Improving Access to Health Care
Children without health insurance are less likely to have preventive health care visits than those with insurance. As a result, uninsured children with chronic or acute illnesses that may be easily treated in physicians’ offices remain untreated until the conditions become serious enough to require emergency room care or hospitalization. Such preventable hospitalizations account for millions of dollars in unnecessary expenditures.
Milwaukee Public Schools is the largest public school district of the 426 in the state of Wisconsin, and the student population within this district is disproportionately from low-income families. Faculty and staff in the Center for the Advancement of Underserved Children conducted a study during the 2002-2003 school year to see if there was a correlation between participation in the Free or Reduced Lunch program and whether the family had health insurance. The study found that 71 percent of children (65,359) attending Milwaukee Public Schools applied for and were eligible for Federal Reduced Lunch program (an indication of low-income status of less than 185% of the federal poverty level). It also showed that there has been an 8 to11 percent increase in participation the Child Nutrition Program in MPS over the last 10 years. The study found that only 40 percent of the income-eligible children were insured during the first quarter of 2003, another 35 percent were not insured and 25 percent were not in any government-supported system.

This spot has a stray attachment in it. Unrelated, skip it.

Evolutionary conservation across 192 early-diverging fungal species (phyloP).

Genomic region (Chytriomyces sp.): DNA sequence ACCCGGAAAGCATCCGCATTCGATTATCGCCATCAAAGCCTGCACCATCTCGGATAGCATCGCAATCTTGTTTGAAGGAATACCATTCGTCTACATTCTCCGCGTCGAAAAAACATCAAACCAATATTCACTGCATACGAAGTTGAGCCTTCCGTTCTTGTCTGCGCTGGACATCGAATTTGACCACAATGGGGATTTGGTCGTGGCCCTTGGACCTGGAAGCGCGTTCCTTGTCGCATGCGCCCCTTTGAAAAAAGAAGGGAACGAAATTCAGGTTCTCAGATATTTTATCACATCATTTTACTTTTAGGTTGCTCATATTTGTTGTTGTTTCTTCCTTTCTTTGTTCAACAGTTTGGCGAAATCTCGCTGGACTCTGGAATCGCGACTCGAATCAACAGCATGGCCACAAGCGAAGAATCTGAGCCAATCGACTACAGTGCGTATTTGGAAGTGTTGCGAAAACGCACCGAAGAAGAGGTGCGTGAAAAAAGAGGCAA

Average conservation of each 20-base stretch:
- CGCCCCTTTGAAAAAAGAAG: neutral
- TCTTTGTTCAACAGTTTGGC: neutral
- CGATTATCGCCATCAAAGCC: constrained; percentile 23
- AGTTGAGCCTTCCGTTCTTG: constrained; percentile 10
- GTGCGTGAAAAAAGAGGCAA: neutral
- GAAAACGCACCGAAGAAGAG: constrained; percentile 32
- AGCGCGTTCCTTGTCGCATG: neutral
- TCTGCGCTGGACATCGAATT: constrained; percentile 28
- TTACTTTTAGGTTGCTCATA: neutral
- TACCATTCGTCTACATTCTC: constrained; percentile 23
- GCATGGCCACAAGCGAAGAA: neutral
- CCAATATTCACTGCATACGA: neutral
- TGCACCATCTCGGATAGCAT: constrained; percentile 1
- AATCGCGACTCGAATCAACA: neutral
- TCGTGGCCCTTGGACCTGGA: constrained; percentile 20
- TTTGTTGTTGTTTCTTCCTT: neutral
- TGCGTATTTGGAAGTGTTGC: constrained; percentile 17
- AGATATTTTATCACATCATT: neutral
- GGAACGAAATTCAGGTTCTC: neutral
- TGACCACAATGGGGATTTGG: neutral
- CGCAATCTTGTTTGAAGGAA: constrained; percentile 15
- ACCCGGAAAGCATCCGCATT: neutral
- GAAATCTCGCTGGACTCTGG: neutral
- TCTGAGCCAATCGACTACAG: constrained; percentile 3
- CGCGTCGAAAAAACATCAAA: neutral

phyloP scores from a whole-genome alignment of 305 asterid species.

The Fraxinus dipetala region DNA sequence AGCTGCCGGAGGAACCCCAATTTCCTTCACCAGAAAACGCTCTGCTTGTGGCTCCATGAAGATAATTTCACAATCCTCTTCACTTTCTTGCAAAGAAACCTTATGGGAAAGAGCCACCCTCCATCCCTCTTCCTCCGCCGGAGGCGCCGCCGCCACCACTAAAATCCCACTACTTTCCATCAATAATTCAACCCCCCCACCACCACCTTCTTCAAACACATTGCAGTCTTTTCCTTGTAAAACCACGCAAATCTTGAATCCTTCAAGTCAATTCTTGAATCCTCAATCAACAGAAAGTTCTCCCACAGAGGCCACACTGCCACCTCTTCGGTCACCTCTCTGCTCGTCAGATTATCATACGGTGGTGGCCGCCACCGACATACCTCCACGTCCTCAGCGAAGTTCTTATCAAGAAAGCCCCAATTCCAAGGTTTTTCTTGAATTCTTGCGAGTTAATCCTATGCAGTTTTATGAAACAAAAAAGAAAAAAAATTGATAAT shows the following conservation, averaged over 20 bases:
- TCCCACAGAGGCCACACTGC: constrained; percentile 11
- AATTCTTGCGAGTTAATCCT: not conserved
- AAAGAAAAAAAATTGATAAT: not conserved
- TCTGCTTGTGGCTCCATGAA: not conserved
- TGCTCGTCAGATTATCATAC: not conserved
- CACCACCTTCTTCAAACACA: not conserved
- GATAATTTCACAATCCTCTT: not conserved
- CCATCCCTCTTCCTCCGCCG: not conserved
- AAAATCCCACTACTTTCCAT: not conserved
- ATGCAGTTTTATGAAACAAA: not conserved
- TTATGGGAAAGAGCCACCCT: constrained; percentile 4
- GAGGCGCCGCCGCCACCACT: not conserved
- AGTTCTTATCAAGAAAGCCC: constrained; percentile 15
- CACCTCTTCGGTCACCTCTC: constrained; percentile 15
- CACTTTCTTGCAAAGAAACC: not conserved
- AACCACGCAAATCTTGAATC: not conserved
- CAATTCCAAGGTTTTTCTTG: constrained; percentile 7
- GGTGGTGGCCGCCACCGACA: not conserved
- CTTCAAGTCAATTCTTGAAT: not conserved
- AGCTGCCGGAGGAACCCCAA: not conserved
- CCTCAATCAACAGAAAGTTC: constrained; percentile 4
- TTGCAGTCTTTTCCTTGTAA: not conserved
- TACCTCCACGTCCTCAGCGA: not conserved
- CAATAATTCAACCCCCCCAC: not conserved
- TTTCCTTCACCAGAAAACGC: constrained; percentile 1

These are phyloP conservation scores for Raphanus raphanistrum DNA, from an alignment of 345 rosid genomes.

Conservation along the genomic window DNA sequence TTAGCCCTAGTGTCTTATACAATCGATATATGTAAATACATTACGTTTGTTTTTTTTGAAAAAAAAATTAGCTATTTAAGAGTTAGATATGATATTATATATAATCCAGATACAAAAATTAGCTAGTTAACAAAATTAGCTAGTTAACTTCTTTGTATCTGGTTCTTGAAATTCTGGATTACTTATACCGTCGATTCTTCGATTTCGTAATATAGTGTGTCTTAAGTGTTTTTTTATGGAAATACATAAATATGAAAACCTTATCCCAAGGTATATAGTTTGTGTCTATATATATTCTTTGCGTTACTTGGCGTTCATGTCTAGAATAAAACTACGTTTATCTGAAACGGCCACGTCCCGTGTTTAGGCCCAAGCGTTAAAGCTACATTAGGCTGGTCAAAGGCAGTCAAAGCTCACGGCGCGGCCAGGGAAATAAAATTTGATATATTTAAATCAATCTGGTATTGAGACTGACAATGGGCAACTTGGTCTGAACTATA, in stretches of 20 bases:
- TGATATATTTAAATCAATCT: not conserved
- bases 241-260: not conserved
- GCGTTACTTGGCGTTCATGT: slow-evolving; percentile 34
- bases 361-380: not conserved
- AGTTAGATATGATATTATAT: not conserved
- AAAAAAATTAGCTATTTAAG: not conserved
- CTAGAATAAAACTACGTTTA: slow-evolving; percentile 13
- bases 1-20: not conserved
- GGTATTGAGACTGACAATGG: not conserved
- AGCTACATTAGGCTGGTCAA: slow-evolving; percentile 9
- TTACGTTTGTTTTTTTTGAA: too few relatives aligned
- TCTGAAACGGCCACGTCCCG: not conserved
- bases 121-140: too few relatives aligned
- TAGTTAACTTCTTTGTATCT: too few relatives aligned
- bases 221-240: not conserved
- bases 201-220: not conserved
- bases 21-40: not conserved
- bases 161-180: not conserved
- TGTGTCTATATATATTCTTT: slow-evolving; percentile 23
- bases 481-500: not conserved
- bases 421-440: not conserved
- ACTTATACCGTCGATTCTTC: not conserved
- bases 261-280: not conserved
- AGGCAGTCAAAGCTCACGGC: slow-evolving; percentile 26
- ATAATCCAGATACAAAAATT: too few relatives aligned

Creating options for low-income-eligible children to enroll efficiently in government-sponsored health is a key public policy issue to be addressed. Factors that could contribute to low participation rates for these income-eligible children include poor outreach, cumbersome enrollment processes and lack of knowledge of programs availability. Faculty and staff in the Center continue to work within the community to address these issues on a local level.